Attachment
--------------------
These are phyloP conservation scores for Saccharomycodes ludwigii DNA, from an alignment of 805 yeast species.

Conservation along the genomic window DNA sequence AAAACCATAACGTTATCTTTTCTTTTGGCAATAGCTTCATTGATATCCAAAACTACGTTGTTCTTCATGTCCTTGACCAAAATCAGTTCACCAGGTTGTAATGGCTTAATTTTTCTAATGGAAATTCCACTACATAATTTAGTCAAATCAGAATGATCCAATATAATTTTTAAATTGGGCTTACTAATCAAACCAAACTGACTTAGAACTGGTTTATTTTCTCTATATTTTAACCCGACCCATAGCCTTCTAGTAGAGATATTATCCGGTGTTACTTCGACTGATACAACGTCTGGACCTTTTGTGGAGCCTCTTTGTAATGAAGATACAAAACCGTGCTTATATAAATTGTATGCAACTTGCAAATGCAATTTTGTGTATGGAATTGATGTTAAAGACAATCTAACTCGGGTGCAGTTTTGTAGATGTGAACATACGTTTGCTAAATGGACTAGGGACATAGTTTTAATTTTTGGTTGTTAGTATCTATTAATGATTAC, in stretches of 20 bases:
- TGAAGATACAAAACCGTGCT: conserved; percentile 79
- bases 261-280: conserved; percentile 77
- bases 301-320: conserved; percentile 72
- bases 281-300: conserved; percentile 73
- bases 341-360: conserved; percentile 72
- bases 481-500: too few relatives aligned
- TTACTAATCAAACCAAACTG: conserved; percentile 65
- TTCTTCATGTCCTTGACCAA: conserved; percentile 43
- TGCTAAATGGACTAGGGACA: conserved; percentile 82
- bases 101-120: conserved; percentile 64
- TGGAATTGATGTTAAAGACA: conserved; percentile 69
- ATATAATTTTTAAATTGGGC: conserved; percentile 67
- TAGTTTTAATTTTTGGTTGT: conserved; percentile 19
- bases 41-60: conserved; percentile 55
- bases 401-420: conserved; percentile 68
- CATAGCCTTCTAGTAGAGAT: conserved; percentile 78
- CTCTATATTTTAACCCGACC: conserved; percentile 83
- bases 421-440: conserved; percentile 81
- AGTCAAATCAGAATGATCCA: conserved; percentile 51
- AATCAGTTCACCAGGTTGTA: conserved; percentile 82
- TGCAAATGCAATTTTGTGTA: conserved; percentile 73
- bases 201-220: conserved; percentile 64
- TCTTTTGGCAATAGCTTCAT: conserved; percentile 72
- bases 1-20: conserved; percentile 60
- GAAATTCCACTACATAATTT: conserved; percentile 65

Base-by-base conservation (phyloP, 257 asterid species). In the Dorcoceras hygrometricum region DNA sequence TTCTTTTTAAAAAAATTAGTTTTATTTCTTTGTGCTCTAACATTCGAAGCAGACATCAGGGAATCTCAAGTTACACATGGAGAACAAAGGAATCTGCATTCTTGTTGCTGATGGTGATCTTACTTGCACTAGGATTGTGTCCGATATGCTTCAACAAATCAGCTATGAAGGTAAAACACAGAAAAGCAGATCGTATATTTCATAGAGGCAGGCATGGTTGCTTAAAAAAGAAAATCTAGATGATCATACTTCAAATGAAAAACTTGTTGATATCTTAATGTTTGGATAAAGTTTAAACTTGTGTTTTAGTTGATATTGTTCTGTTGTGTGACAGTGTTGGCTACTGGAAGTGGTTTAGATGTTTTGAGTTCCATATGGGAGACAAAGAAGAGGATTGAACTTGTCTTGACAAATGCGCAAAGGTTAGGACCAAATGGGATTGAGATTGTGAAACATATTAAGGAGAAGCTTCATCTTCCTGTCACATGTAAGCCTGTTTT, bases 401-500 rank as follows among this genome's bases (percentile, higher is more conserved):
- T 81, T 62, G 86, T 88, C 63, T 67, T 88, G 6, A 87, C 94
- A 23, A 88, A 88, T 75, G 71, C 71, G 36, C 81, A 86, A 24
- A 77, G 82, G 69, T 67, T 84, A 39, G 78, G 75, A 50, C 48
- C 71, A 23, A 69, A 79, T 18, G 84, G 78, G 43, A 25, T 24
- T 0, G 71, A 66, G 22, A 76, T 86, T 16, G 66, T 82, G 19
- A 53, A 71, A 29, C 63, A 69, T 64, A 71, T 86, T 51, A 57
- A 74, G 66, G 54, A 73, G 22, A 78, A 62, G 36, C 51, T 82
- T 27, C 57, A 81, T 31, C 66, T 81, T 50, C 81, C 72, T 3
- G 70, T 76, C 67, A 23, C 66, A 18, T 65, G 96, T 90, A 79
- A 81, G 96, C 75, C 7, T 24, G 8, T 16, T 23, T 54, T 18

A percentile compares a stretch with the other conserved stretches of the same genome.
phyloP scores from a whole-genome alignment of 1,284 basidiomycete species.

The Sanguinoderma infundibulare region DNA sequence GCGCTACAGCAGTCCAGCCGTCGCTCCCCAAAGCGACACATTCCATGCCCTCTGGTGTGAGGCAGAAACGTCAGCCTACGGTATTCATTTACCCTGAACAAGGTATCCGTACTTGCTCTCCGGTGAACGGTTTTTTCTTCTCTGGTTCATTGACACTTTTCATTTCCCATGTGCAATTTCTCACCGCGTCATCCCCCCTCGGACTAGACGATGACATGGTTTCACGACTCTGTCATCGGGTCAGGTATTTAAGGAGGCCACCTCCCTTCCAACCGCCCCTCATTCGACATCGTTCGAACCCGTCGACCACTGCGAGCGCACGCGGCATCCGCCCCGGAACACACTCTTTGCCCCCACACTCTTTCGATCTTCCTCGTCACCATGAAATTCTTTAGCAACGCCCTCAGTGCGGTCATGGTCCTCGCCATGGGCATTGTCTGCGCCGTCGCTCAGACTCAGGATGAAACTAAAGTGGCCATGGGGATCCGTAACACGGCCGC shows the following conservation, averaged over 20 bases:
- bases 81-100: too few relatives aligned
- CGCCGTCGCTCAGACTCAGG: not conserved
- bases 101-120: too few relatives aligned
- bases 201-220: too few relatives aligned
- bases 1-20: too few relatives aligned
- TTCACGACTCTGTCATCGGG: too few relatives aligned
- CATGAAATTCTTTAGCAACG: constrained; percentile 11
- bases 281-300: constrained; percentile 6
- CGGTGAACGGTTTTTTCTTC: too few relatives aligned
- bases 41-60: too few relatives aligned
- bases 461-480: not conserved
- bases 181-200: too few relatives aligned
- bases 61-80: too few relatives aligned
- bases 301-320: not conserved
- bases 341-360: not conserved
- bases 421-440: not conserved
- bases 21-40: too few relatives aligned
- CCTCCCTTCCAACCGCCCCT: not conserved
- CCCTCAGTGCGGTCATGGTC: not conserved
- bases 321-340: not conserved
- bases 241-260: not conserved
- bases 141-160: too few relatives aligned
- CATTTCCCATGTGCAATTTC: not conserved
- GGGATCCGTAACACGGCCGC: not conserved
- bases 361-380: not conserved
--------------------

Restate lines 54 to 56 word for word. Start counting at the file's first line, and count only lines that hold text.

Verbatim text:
- bases 61-80: too few relatives aligned
- bases 301-320: not conserved
- bases 341-360: not conserved